Tuesday, May 6, 2008

Book Review: The Thin Man by Dashiell Hammett

One of the things about coming to the crime fiction scene so late in my life is that I know the clichés before I actually get to their origin point. The same is true for films, too. When I finally saw “Casablanca” in my 24th year of life, I was amazed at how many phrases/scenes were originally from that movie. It was fun but it lost a little because I had seen cartoon characters utter certain lines for laughs, not human characters saying those lines like they meant it.

When I first decided to read Dashiell Hammett’s The Thin Man, I knew enough of the book to know that the stars of the show were Nick and Nora Charles. I am a child of the 1980s. As such, certain things are ingrained in my head and I bring them to every new adventure I go on. With The Thin Man, “Moonlighting” and “Hart to Hart” were the things that moved past Star Wars miscellanea and rare music trivia to set up shop at the forefront of my brain. There they sat, ready to divulge some little chunk of knowledge that might prove useful with my new book.

Honestly, I was disappointed. With those two TV shows in my head—and the relationship between the respective couples active in my memory—I read The Thin Man waiting for the book to be like those shows I remembered. It didn’t happen. Granted, the book was published in 1934, but I expected a little more involvement from Nora. There are large chunks of the book where she’s relegated to their hotel room while Nick, the former PI, goes off and solves the case. True, Nick and his cop pal, Guild, go to places a socialite like Nora wouldn’t want to go to, but still, I’d have thought she’d be in more scenes. And take a look at that cover. Glamor and intrigue ooze from the cover painting. Didn't find much in the prose.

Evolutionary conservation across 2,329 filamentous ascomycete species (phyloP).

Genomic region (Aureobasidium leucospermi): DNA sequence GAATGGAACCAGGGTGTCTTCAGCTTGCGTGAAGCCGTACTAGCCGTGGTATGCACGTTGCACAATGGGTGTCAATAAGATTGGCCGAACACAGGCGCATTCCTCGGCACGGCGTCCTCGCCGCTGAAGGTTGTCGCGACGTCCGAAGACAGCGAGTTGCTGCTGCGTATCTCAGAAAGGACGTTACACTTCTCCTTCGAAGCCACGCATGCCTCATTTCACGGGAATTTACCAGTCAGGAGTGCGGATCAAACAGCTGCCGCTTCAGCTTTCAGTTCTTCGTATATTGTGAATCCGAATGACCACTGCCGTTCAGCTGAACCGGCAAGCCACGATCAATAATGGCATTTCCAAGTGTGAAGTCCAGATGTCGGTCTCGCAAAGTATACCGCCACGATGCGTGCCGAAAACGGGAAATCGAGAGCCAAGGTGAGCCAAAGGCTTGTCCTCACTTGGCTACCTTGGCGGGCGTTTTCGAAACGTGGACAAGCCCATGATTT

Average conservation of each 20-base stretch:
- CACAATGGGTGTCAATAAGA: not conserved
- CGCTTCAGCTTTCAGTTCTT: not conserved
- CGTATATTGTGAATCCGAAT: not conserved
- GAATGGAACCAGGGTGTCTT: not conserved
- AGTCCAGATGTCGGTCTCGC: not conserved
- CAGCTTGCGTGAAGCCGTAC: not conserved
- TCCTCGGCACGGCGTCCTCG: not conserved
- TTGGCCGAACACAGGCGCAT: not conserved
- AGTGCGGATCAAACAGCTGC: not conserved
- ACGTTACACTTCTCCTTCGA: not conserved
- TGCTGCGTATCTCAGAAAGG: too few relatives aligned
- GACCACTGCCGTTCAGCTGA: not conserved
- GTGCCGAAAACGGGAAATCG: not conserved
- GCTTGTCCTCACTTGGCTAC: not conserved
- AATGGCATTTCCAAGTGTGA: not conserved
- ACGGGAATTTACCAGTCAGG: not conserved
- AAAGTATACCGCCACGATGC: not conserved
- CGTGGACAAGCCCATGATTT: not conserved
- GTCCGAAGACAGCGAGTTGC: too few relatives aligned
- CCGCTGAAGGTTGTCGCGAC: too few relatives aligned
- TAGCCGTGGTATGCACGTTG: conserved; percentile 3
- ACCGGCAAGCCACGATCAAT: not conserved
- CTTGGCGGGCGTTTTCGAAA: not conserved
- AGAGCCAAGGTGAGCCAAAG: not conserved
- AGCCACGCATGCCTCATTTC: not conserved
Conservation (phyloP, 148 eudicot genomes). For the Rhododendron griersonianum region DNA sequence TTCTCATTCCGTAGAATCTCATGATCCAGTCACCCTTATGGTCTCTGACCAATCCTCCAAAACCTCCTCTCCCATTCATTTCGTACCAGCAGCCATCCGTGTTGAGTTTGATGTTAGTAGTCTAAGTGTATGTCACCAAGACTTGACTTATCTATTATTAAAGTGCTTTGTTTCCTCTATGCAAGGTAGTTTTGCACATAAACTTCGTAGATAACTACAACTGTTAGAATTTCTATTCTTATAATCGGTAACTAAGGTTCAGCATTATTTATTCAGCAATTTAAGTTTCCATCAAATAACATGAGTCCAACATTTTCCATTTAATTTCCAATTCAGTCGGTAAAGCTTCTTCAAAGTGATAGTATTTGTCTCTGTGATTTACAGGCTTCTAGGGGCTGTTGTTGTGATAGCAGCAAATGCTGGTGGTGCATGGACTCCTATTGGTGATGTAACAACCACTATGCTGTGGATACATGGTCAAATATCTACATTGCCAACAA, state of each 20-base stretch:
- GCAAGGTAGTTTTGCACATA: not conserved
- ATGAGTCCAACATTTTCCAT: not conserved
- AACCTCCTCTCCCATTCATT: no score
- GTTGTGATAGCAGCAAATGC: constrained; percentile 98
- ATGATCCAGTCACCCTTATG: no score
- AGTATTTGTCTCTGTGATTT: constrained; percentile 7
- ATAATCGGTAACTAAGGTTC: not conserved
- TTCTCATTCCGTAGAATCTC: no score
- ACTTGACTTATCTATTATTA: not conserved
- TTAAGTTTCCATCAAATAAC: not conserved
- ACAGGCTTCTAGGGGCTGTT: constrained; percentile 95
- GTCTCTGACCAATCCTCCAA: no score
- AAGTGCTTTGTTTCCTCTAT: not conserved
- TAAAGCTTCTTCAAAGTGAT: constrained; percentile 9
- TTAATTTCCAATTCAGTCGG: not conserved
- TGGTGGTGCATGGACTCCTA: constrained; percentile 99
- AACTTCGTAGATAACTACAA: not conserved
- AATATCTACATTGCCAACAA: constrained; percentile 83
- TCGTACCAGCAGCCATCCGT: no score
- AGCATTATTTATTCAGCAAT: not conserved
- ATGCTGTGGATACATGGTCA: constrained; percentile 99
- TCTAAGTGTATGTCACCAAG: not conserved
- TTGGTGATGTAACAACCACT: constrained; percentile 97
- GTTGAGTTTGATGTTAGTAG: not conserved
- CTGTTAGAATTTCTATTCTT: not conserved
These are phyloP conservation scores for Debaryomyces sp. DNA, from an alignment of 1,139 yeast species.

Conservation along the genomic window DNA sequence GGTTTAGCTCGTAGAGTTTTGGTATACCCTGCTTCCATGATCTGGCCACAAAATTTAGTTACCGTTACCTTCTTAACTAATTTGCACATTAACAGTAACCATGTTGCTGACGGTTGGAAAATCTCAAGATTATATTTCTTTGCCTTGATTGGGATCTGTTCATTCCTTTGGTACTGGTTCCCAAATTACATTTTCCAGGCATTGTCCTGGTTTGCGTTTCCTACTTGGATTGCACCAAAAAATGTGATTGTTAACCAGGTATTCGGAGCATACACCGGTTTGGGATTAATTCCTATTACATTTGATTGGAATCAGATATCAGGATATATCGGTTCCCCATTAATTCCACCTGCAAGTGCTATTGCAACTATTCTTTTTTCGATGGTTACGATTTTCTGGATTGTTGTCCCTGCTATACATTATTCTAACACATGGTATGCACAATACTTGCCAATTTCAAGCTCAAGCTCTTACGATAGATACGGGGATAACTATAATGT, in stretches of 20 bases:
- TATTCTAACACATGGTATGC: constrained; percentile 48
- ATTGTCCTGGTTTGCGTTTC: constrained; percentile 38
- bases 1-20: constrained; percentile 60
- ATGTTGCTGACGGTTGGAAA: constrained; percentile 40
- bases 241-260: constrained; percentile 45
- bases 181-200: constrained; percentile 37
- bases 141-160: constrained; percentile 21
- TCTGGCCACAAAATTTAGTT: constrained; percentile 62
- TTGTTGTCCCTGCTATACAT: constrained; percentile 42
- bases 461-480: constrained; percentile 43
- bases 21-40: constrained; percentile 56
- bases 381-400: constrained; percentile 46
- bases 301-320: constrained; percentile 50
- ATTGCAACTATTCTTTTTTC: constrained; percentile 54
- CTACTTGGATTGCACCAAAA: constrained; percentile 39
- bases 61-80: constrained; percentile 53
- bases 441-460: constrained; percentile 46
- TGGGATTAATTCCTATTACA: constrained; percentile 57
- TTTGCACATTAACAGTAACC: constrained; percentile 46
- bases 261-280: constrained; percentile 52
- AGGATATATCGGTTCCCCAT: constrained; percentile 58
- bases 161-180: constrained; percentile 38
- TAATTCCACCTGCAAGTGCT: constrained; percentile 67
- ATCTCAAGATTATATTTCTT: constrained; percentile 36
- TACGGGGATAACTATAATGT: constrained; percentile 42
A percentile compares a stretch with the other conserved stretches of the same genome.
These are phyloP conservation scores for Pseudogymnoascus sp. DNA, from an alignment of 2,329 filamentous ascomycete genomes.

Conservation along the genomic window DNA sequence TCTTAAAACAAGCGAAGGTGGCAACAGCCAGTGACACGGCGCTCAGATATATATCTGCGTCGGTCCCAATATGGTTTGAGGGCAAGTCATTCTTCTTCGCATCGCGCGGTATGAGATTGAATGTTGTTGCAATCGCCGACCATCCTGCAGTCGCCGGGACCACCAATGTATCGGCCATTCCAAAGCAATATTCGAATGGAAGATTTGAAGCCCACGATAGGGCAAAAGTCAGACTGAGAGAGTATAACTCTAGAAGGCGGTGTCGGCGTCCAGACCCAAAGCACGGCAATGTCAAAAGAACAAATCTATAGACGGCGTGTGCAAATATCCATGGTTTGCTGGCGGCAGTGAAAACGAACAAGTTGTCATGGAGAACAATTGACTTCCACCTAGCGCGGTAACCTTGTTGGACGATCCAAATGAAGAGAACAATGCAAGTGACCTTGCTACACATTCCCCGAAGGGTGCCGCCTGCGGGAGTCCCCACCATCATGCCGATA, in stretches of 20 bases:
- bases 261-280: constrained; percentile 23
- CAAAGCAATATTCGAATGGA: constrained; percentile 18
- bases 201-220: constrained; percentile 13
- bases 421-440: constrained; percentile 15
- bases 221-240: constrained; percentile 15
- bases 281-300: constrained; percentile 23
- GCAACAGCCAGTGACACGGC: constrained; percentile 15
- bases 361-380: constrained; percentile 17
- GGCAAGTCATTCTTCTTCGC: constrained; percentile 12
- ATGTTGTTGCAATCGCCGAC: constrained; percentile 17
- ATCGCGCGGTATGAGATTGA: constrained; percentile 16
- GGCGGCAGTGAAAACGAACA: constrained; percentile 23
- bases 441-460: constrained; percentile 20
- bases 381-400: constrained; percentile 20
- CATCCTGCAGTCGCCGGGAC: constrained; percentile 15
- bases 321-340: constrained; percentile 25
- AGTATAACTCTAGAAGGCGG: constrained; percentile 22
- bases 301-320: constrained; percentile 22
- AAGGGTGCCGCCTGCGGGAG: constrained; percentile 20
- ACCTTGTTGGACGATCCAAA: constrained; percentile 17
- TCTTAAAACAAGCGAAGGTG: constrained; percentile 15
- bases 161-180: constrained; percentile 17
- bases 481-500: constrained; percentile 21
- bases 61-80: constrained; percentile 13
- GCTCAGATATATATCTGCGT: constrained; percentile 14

The story itself is light but not in a bad way. Much of the action is relayed to Nick or Nora by other characters telling a story. As a modern writer whose mantra is ‘show don’t tell,’ some of the scenes were annoying. The dialogue between Nick and Nora was fun and the reader, William Dufris, does a remarkable job of speaking in multiple female voices.

Another preconceived notion I had going in was a direct result of an earlier Hammett novel, Red Harvest. In that novel, much blood is shed. I kind of expected some more blood but I guess The Thin Man was something of a cozy in hard-boiled clothing.

I can’t help but wonder how it was that I knew Nick and Nora Charles before I read the book. The Thin Man was Hammett’s last novel but there were something like six films made. Perhaps that is where their fame emerges. I have the movie and I plan on watching it this week.

What I Learned As A Writer: As previously mentioned, 'show don't tell' should still suffice as the fundamental mantra for any writer. Additionally, for this, my least favorite Hammett novel to date (I haven’t read The Glass Key yet), frankly, I’d like to do a better job. I hate to write that because Hammett is a giant in the crime fiction field. Red Harvest and The Maltese Falcon were much more enjoyable to me. But I do think there is room in the world for a modern take on the husband-wife crime-solving team. It will be fun to try.

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